Shimmy Shimmy ha-choo!

Kids, just say “no” to smokes, but “yes” to squats: Zach Hill (left) and Zac Nelson take a break from recording their new project Chll Pll last week in Midtown.

Kids, just say “no” to smokes, but “yes” to squats: Zach Hill (left) and Zac Nelson take a break from recording their new project Chll Pll last week in Midtown.

Photo By Shoka

Synth labs and douchebags: Midtown was the place to be on Super Bowl Sunday, “the one true American holiday,” according to Matt Johnson of Brooklyn’s Matt and Kim. The duo kicked out several jams off its new record at Luigi’s Fun Garden, along with old classics, including kick-ass minute-long covers of Europe’s “The Final Countdown” and Ol’ Dirty Bastard’s “Shimmy Shimmy Ya,” the latter which I fear was lost on the 50 percent of the crowd born after 1991. The Bananas also delivered a slammin’ dose of garage punk, and crowd-surfing was in full effect, which is always good because it tends to weed out the pussies in the front near the stage. Unfortunately, it doesn’t do anything for assholes. Seriously, dudes from Reno: If you drive three hours to come see a show, don’t treat the venue like shit. Lesson learned—spitting on the mixing board puts you on the fast track to getting your ass manhandled. (Derek Nielsen)

Electro-pology 101: Don’t forget Blue Lamp (1400 Alhambra Boulevard) just because it’s off the grid. The back part of the club—boothlike seating, miniature cocktail tables, walls of lively artwork—is chill. The front area, at least last Friday night at Anthem—a roaming deejay scene courtesy of Jon Droll, Shaun Slaughter, Adam J and Sam I Jam—is ideal for dance parties, be it New Year’s or no particular occasion.

I played wallflower over a glass of red wine in the back, discussing the virtues of Redding, but also taking the opportunity to study a dance floor’s evolution. My notes:

No surprise, dance crowds start late, around 11:30 p.m. And, contrary to most social norms, women kick them off. For the Charlie Rose bunch, these women are typically mid-20s, gangly and move with at once the deliberateness and limitations of a spelunker. Or the twisting and pop of a corkscrew.

It’s sexy, almost patently so; someone should trademark that willowy electro wiggle, which, like hip-hop, owes its ass to bass.

God bless deejays and turntablists.

There’s a threshold for these ladies, however, namely vulture chaps infringing on a no-fly zone. On a so-so busy night, as it was at Anthem, this takes about three-and-a-half tracks. Then the women bail. But there’s hope, however: drinks, then repeat.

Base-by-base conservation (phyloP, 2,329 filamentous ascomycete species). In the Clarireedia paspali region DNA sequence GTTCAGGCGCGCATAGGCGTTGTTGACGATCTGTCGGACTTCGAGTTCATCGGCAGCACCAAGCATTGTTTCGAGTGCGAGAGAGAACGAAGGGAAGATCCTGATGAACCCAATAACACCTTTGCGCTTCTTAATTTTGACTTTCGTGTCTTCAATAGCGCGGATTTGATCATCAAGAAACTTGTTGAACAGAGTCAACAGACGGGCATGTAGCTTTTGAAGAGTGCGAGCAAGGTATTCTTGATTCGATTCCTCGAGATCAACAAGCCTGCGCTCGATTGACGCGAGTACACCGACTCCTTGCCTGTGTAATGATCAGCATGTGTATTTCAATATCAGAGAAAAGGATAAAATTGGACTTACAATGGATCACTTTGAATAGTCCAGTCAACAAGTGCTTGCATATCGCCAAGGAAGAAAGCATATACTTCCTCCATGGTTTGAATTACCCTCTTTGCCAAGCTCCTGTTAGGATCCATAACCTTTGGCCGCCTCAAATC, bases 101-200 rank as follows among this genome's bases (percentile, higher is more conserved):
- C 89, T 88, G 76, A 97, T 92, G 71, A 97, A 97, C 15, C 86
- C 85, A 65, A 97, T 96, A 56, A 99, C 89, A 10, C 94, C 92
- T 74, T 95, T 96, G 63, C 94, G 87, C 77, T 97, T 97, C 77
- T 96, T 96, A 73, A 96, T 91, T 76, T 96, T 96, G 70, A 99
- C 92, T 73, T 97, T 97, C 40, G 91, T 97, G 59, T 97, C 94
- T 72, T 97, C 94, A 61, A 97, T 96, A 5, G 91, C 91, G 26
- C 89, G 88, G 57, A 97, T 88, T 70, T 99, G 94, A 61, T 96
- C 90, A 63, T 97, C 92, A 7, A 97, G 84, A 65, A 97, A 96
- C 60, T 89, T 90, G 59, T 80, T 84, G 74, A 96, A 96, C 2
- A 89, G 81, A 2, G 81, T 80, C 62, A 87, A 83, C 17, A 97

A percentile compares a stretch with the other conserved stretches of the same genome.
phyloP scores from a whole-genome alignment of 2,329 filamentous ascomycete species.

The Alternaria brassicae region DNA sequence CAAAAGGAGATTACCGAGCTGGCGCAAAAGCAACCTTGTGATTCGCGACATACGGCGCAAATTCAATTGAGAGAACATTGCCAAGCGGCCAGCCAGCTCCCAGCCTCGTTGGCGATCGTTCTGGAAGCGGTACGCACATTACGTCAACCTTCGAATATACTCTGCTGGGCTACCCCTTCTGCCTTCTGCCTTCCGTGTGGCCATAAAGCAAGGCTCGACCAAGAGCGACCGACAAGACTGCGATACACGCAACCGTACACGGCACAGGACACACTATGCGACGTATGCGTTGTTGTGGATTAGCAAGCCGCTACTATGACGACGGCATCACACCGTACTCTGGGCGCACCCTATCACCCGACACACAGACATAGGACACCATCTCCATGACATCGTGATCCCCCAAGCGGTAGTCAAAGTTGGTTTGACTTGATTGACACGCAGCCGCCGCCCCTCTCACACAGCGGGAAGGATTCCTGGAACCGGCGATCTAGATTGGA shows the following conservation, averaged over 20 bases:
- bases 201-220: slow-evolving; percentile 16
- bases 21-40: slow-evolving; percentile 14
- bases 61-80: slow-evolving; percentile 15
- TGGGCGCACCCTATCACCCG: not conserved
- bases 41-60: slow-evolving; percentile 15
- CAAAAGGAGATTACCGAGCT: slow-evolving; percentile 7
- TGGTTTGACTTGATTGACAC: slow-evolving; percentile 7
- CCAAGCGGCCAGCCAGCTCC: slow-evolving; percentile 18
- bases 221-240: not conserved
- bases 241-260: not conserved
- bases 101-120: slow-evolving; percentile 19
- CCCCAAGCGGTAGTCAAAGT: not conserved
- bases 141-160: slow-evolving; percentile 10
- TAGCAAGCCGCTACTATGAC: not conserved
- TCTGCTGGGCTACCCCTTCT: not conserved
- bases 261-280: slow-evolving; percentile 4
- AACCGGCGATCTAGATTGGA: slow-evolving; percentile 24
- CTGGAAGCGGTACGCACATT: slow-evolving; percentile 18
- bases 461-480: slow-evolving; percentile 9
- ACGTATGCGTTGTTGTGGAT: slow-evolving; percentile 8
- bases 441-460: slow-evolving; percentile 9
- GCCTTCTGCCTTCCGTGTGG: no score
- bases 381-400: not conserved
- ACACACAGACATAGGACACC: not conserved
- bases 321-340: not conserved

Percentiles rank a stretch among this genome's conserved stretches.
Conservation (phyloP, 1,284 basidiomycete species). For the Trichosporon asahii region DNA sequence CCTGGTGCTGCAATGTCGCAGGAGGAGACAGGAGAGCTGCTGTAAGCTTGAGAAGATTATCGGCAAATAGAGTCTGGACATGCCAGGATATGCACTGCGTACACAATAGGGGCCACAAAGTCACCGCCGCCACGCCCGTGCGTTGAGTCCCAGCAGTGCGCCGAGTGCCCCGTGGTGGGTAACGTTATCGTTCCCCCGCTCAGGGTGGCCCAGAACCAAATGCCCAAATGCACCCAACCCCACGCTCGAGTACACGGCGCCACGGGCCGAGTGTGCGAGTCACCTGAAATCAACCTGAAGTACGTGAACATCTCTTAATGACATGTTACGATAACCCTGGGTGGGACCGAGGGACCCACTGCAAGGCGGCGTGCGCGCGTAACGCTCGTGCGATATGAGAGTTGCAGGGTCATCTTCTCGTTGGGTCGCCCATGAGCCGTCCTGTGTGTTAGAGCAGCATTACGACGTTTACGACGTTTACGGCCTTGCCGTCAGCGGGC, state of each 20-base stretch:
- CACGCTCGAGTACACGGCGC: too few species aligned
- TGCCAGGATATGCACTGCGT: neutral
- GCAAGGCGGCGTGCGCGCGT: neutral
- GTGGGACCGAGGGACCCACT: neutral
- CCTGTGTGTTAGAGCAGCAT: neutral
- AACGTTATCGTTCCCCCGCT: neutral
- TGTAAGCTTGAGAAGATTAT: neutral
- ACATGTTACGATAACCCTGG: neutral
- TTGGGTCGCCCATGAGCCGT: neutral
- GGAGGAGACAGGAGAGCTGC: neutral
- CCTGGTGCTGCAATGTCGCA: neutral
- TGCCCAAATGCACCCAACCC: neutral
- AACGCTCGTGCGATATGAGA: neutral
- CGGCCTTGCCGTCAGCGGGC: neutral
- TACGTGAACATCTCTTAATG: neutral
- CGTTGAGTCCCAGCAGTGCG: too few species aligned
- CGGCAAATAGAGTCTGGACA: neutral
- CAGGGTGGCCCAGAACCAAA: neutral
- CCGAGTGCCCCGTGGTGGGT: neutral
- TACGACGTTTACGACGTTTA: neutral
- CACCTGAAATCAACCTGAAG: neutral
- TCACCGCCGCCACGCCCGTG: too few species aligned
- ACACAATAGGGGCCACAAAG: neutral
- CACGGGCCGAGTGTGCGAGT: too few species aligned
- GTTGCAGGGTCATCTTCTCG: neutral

Upcoming dates by those involved: Slaughter’s Bravado, every Thursday night at Mix (15th and L streets); Droll’s Anthem-night info at; DJ Roger Carpio, 20,000, the Snobs and Audrye Sessions this Wednesday, February 11, at Blue Lamp. (Nick Miller)

Nip/Tuck/Bush: Since everyone has the goddamn flu right now, this might pass the time: First, rent the show Nip/Tuck and watch it from start to finish. That kills a lot of spare hours with some serious deviant behavior. But just so you’re warned: In the show, a teen sleeps with a highly passable transsexual, there’s some incest, cocaine is snorted off of an ass, there’s a lot of gore, a bit of midget infidelity, dog lust—pretty much, if something walks across the screen, someone or something is sure to have sex with it. Plus, the theme song (“A Perfect Lie,” an Engine Room remix by Gabriel & Dresden) is so horrible that it’ll get stuck in your head for weeks. Sick or not, watch the show.

Oh yeah, music: Our friend Mahtie Bush has been so busy that he only text messages 100 times a day now. And in fact, his latest project, a podcast called Hate Is Love, is hosted by none other than Chino XL, the Puerto Rican Superhero, the Illest Man Alive, the Lyrical Jesus, the Poison Pen and some other pseudonyms. It’s cool to see Bush’s hard work paying off with his connections to some high-profile figures in the music industry. One of the craziest things about this podcast, aside from boasting some new and classic Bush tracks, is that it’s mixed by Immortal Technique’s deejay, DJ G.I. Joe. It’s like the hot sauce on the burrito, if you will. G.I. Joe gives Bush’s tracks a revolutionary edge that brings him out of local-rapper status and puts him just on the perimeter of the national circuit. If he can just harness this momentum, in the near future we might be as sick of Bush as we are of 50 Cent or P. Diddy. He can only hope. Download the podcast for free at (Josh Fernandez)